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Palm Beach County schools urge parents to talk to kids about social media threats

School district received 6 threats since last week
Posted: 8:44 PM, Feb 20, 2018
Updated: 2018-02-21 09:55:43Z

If you're a parent of a Palm Beach County School District student, you may have received a strict message from district police on Monday night.

Schools are urging parents to talk to their kids because students have been posting threats on social media.

FULL COVERAGE: Parkland school shooting

The robocall sent on Monday evening -- which was a recorded by school district police -- told parents, "We have had a handful of students make threats against schools on social media. Many of these threats are turning out to be made by students who say they were just joking. I know you will agree, parents, that these threats are no joke."

The school district has received at least six threats that they've investigated since last week's school shooting in Parkland, Fla., which left 17 people dead. 

Three of those threats happened overnight Monday.

"I'm very concerned at the trend that I'm seeing," said Amity Schuyler, Palm Beach County Schools communications chief.

Schuyler says a team within the district is monitoring Facebook, Twitter, Instagram and other forms of social media to keep track of communications and any possible threats. 

"And it seems to be growing by the hour," she said.

Most of the threats investigated by the district have been made by students on Snapchat, an app that only posts a temporary picture or message before it disappears. However, anyone can take a screenshot of the message.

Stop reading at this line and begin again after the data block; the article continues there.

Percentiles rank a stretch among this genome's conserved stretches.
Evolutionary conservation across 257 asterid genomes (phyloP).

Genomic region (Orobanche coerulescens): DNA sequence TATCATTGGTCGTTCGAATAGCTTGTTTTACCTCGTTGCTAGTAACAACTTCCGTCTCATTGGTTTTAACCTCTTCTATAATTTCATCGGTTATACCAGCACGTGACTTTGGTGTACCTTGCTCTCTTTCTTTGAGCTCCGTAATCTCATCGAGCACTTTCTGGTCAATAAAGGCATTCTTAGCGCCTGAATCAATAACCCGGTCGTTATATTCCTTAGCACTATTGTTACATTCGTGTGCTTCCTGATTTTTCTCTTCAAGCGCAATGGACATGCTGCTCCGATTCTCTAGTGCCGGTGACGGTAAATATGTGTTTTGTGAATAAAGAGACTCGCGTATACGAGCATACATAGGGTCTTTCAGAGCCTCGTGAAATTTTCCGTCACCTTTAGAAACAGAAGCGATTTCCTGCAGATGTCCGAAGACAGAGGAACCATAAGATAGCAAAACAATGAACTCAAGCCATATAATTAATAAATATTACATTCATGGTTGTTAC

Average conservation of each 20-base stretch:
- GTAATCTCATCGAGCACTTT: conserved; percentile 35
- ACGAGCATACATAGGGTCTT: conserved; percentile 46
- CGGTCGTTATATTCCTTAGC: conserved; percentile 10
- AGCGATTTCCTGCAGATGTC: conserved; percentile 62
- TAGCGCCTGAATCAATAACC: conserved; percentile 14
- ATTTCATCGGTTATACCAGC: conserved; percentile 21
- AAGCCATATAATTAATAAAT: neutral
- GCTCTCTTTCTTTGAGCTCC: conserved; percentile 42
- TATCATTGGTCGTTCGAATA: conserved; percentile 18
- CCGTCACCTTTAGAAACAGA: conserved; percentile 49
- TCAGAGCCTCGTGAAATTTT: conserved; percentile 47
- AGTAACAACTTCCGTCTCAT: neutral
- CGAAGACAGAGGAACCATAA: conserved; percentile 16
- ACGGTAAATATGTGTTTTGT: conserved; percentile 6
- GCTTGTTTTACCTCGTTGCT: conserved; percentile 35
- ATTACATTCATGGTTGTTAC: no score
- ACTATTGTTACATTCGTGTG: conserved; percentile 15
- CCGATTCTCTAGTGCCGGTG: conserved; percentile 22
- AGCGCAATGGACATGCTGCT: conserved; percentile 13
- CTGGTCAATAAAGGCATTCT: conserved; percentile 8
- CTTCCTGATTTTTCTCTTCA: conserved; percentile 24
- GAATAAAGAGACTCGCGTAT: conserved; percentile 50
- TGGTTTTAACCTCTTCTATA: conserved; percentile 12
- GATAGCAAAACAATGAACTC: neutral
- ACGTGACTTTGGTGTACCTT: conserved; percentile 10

"We'd like to believe that it's because of a lack of maturity but the reality is is that the schools have been very clear -- this type of thing is not tolerated," said Schuyler.

The district is urging parents to talk to their kids about the proper use of social media and the lasting consequences of making jokes.

"We really need parents to double down about how serious this is, particularly, what loss of life means to them," said Schuyler.

Therapist Stephanie De La Cruz with the Center for Child Counseling said students need to pause before they post.

"I think it has to do with wanting that connectedness with another person," she said. "They might be doing it to be some sort of class clown or trying to get attention, whether it be positive or negative."

She said parents need to sit down with their children and talk about the consequences of their words.

"It only takes a few seconds to really pause and think about what someone might think or feel when they say something," said De La Cruz.

District police can easily find the culprit by working backwards through talking to peers and sorting through usernames and other clues.

"It's a visit to the home if it's after hours, it's a visit to the school if it's during school. In many cases it's an arrest and almost every case, it's a suspension," said Schuyler.

Punishment for the student depends on the nature of the threat.

"Many of them are very remorseful. They do say it was a joke. They didn't understand the scope or the consequence to use social media in that way," said Schuyler. "Whether they meant it or not, we have to take every threat seriously."

The district couldn't confirm how many students have been arrested or suspended but they did confirm that threats have been investigated at the following schools: Suncoast High School, John I. Leonard High School, Glades Central High School, Santaluces Community High School, Emerald Cove Middle School and Atlantic High School.